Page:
As Muslims, we honor Jesus (peace be upon him) because honoring him is part of the Islamic faith. We honor him because Prophet Muhammad (peace be upon him) also honored him, even though he preached to a community that wasn't really familiar with Jesus (peace be upon him) in any meaningful way. The polytheist communities of 6th Century Arabia didn't really have any good reason to be aware of Jesus (peace be upon him), or his message of monotheism, despite the debates regarding Christology that were going on around these times in the faraway Byzantium.
Muslims all around the world for more than a millenium and a half have shared, read into, and reflected over the life of Jesus (peace be upon him) because our Prophet (peace be upon him) spoke highly of him, and referred to him, in a hadith, as the one 'closest' to him in prophetic brotherhood, referring not only to their shared lineal ties through Abraham (peace be upon him) (the Arab people being Ishmaelites, and the Jewish people being Israelites) but also to the Islamic idea that all messengers of God came with the same message of monotheism and morality, and were hence, brothers.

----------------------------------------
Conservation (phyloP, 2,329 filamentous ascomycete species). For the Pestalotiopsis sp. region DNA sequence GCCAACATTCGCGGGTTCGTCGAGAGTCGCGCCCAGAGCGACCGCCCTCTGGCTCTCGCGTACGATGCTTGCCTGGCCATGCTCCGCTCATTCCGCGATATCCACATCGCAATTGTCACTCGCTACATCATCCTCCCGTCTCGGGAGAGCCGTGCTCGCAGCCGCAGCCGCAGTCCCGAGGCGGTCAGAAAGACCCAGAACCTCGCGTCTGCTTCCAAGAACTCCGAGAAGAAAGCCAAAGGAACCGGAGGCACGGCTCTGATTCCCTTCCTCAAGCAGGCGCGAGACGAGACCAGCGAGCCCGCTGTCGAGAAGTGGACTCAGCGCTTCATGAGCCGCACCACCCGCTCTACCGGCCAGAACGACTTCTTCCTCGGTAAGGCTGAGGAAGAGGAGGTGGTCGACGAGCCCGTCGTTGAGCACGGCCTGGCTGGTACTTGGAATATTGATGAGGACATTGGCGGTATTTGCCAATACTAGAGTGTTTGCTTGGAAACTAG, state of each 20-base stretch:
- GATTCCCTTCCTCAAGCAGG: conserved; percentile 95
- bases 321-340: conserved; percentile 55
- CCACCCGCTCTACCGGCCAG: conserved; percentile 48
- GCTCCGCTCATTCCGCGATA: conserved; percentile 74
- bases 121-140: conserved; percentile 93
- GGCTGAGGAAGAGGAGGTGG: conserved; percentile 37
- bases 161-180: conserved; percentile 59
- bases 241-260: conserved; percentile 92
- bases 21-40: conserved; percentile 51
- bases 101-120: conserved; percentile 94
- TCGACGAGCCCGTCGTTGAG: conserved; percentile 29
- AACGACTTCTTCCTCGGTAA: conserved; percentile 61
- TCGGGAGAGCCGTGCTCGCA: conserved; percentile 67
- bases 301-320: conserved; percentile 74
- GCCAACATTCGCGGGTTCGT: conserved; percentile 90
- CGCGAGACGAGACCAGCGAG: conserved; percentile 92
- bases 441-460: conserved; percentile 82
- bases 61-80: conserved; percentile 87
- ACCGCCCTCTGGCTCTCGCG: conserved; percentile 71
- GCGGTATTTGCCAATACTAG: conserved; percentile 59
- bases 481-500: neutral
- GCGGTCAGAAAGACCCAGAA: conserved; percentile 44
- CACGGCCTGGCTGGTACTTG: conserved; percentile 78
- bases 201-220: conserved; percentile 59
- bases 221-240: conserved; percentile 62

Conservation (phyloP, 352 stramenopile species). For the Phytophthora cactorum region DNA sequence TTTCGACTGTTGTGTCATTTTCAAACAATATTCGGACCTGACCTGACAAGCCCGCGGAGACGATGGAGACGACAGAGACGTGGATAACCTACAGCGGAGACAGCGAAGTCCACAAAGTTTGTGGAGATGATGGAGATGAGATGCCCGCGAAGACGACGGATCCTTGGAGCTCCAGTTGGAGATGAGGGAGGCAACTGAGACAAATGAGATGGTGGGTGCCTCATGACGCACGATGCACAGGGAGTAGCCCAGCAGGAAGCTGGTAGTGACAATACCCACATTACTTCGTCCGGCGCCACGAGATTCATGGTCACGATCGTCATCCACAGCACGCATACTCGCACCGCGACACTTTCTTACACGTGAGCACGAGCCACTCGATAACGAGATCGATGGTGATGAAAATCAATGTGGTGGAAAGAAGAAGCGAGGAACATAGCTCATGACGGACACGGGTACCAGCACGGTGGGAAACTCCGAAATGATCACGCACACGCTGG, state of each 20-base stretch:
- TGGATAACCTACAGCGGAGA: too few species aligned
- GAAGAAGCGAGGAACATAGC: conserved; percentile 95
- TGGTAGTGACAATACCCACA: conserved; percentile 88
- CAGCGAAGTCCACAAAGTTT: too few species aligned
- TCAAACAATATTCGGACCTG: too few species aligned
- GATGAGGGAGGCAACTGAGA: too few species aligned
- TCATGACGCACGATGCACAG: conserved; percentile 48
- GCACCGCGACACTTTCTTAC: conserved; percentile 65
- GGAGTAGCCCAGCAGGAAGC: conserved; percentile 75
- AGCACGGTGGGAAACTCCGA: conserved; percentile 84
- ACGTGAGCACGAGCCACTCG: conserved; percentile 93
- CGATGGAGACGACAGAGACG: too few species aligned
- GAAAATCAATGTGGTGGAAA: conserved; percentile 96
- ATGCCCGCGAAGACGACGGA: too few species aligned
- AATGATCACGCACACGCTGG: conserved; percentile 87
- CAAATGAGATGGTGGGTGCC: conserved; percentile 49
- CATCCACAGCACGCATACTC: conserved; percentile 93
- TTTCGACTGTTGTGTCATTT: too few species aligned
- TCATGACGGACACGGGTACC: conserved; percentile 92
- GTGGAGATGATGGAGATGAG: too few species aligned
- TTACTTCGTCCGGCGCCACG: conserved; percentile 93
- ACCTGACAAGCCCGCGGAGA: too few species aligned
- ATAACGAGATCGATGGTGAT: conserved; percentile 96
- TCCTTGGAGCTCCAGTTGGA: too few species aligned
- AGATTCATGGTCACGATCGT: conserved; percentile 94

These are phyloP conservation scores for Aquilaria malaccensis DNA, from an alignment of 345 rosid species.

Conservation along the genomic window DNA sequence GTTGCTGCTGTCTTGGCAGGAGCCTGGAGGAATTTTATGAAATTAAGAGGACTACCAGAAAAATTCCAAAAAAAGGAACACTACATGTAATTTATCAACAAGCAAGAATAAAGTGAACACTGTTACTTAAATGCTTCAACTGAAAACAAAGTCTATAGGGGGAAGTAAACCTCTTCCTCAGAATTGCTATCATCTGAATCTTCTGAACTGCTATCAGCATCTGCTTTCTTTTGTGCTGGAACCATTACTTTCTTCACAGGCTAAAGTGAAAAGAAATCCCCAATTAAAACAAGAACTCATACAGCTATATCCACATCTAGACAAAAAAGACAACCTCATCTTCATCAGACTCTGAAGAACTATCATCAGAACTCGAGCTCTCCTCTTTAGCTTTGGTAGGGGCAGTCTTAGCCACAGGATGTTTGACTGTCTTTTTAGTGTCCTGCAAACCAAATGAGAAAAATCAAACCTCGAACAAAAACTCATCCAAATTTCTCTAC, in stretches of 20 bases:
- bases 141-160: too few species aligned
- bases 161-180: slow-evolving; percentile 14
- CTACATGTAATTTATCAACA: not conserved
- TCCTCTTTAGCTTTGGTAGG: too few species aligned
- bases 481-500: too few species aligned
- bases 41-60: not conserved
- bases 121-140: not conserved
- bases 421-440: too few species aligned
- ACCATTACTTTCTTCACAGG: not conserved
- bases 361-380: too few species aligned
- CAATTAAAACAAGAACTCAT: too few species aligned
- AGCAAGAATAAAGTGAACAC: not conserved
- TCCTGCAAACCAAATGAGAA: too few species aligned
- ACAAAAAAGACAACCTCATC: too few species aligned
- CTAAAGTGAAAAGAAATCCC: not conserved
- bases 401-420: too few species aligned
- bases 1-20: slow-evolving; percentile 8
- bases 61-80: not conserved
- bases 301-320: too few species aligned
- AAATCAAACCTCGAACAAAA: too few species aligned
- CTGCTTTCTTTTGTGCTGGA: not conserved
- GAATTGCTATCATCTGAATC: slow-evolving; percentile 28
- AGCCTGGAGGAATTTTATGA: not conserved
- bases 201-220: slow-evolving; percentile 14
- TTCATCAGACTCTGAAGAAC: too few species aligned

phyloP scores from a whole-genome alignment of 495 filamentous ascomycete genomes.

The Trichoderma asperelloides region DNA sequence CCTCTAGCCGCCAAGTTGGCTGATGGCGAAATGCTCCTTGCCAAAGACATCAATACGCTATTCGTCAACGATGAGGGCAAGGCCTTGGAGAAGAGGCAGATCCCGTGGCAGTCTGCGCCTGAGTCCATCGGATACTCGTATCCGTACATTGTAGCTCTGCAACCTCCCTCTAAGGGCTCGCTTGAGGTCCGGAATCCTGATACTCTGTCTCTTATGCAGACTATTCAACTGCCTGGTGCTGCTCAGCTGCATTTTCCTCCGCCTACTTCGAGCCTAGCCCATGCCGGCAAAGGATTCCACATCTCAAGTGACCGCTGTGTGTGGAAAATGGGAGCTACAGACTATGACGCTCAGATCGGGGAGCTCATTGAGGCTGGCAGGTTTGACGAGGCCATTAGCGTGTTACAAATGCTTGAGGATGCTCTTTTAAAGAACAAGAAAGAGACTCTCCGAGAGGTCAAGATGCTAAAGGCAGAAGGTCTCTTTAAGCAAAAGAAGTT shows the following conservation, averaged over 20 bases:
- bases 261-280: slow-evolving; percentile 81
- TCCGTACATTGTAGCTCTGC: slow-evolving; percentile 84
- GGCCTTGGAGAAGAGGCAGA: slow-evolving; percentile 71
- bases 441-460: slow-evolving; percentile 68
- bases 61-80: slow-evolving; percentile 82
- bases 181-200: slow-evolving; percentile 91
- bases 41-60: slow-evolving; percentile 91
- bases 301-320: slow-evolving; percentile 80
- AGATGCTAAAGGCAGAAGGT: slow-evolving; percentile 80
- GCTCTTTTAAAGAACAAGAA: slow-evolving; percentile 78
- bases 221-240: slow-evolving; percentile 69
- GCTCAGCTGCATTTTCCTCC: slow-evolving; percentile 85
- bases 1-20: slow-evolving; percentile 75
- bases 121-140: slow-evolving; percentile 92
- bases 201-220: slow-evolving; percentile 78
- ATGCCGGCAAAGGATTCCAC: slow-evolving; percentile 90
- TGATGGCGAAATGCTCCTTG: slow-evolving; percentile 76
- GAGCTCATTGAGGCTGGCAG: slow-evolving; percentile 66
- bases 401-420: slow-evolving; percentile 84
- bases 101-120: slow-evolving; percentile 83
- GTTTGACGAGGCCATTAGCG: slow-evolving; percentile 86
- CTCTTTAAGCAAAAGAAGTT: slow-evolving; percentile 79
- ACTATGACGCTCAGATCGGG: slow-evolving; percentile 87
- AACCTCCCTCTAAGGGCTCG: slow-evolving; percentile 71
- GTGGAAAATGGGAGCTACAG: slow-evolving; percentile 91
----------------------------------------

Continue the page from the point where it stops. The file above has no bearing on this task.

You'll find Jesus (peace be upon him) in the poems of Rumi as a metaphor for spring, in a couplet of Ghalib as a healer of ills, some of the most famous compendiums of Islamic tradition, narrate many sayings of Jesus (peace be upon him) with varying levels of authencity.
A reader of the Qur'an finds Jesus' story come up throughout the scripture, not just in the entire chapter dedicated to Mary (peace be upon her). You'll hear the biography of Mary (peace be upon her) in her own right in the occasional Friday khutbah in literally any mosque in the world. You'll find Muslim boys named Eesa (the name phonally more closer to Jesus' actual name in Hebrew: Yeshua). You'll find Muslim girls named Maria and Mariam. As you may have already noticed in my writing, never once is the name of Jesus mentioned in a Muslim home but that it is followed by alayhi salam - which means "peace be upon him".